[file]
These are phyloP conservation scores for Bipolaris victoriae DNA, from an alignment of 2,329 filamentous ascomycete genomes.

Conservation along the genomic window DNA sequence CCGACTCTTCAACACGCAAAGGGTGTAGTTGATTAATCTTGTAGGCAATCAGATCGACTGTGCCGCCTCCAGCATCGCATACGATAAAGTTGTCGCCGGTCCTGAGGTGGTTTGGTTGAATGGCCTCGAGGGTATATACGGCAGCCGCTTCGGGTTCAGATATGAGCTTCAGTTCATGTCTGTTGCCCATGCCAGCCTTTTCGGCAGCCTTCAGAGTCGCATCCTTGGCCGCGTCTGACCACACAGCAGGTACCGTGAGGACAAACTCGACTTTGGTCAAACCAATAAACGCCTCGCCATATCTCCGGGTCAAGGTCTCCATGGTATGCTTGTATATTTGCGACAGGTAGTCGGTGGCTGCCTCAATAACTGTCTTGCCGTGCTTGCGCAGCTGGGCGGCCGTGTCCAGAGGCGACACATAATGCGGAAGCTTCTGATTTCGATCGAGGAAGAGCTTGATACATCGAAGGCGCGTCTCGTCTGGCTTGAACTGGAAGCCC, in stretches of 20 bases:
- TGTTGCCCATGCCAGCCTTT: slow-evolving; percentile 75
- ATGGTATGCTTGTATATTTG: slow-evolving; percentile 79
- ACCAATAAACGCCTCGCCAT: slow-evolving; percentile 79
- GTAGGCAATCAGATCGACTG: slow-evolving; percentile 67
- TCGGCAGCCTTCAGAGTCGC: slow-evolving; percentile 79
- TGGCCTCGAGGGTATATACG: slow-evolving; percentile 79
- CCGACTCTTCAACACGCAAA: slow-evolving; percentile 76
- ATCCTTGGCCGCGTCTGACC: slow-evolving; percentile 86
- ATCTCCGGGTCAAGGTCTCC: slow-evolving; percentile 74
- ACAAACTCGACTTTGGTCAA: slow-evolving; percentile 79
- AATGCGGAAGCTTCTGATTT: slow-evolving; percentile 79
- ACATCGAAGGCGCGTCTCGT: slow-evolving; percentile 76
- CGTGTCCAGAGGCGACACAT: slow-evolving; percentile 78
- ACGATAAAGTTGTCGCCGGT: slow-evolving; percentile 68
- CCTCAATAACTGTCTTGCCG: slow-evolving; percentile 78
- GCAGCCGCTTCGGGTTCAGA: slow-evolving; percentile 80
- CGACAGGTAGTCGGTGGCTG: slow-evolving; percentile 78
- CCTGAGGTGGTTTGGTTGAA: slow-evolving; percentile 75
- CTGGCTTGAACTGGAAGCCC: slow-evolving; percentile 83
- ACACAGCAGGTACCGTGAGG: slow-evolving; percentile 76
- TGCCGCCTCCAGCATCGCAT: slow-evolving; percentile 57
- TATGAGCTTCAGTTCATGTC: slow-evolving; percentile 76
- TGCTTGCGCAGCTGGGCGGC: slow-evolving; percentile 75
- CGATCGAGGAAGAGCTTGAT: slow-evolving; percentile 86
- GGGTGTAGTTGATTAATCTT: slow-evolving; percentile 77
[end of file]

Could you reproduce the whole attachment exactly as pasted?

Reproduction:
These are phyloP conservation scores for Bipolaris victoriae DNA, from an alignment of 2,329 filamentous ascomycete genomes.

Conservation along the genomic window DNA sequence CCGACTCTTCAACACGCAAAGGGTGTAGTTGATTAATCTTGTAGGCAATCAGATCGACTGTGCCGCCTCCAGCATCGCATACGATAAAGTTGTCGCCGGTCCTGAGGTGGTTTGGTTGAATGGCCTCGAGGGTATATACGGCAGCCGCTTCGGGTTCAGATATGAGCTTCAGTTCATGTCTGTTGCCCATGCCAGCCTTTTCGGCAGCCTTCAGAGTCGCATCCTTGGCCGCGTCTGACCACACAGCAGGTACCGTGAGGACAAACTCGACTTTGGTCAAACCAATAAACGCCTCGCCATATCTCCGGGTCAAGGTCTCCATGGTATGCTTGTATATTTGCGACAGGTAGTCGGTGGCTGCCTCAATAACTGTCTTGCCGTGCTTGCGCAGCTGGGCGGCCGTGTCCAGAGGCGACACATAATGCGGAAGCTTCTGATTTCGATCGAGGAAGAGCTTGATACATCGAAGGCGCGTCTCGTCTGGCTTGAACTGGAAGCCC, in stretches of 20 bases:
- TGTTGCCCATGCCAGCCTTT: slow-evolving; percentile 75
- ATGGTATGCTTGTATATTTG: slow-evolving; percentile 79
- ACCAATAAACGCCTCGCCAT: slow-evolving; percentile 79
- GTAGGCAATCAGATCGACTG: slow-evolving; percentile 67
- TCGGCAGCCTTCAGAGTCGC: slow-evolving; percentile 79
- TGGCCTCGAGGGTATATACG: slow-evolving; percentile 79
- CCGACTCTTCAACACGCAAA: slow-evolving; percentile 76
- ATCCTTGGCCGCGTCTGACC: slow-evolving; percentile 86
- ATCTCCGGGTCAAGGTCTCC: slow-evolving; percentile 74
- ACAAACTCGACTTTGGTCAA: slow-evolving; percentile 79
- AATGCGGAAGCTTCTGATTT: slow-evolving; percentile 79
- ACATCGAAGGCGCGTCTCGT: slow-evolving; percentile 76
- CGTGTCCAGAGGCGACACAT: slow-evolving; percentile 78
- ACGATAAAGTTGTCGCCGGT: slow-evolving; percentile 68
- CCTCAATAACTGTCTTGCCG: slow-evolving; percentile 78
- GCAGCCGCTTCGGGTTCAGA: slow-evolving; percentile 80
- CGACAGGTAGTCGGTGGCTG: slow-evolving; percentile 78
- CCTGAGGTGGTTTGGTTGAA: slow-evolving; percentile 75
- CTGGCTTGAACTGGAAGCCC: slow-evolving; percentile 83
- ACACAGCAGGTACCGTGAGG: slow-evolving; percentile 76
- TGCCGCCTCCAGCATCGCAT: slow-evolving; percentile 57
- TATGAGCTTCAGTTCATGTC: slow-evolving; percentile 76
- TGCTTGCGCAGCTGGGCGGC: slow-evolving; percentile 75
- CGATCGAGGAAGAGCTTGAT: slow-evolving; percentile 86
- GGGTGTAGTTGATTAATCTT: slow-evolving; percentile 77